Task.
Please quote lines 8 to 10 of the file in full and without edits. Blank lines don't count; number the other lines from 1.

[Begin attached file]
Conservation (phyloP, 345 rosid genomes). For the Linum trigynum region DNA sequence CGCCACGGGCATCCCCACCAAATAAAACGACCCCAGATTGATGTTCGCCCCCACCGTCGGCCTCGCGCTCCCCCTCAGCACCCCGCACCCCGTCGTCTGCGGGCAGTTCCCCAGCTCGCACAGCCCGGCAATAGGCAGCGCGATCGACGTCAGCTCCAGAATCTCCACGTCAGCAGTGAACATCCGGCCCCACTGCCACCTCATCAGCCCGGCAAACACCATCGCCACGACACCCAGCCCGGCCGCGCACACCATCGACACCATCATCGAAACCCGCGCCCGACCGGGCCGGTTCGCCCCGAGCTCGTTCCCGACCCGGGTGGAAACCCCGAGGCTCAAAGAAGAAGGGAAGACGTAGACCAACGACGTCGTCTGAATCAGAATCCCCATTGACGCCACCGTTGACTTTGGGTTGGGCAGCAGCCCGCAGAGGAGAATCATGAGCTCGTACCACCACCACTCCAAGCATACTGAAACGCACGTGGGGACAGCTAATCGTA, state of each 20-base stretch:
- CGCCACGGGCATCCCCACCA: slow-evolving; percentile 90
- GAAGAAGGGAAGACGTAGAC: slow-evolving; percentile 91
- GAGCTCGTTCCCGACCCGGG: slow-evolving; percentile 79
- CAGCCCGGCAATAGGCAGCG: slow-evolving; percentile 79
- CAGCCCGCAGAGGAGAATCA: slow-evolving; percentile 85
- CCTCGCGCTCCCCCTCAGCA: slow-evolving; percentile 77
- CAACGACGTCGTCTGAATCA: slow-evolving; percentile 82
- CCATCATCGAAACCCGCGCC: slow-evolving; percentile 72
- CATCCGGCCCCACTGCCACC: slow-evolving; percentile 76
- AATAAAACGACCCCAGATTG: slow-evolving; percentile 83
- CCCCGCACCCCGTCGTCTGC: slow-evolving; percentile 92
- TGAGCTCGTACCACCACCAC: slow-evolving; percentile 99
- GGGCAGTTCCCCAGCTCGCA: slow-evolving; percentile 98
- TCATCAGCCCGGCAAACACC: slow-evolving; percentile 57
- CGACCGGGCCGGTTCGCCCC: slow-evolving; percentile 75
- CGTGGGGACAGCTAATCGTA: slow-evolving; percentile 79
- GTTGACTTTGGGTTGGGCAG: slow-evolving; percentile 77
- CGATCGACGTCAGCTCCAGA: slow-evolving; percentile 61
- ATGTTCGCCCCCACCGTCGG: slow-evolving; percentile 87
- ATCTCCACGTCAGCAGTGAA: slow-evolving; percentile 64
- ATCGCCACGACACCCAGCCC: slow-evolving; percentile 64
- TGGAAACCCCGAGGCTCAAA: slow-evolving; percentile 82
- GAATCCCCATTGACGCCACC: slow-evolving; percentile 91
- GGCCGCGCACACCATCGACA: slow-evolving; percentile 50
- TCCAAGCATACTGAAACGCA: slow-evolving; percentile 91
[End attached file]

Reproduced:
- CAACGACGTCGTCTGAATCA: slow-evolving; percentile 82
- CCATCATCGAAACCCGCGCC: slow-evolving; percentile 72
- CATCCGGCCCCACTGCCACC: slow-evolving; percentile 76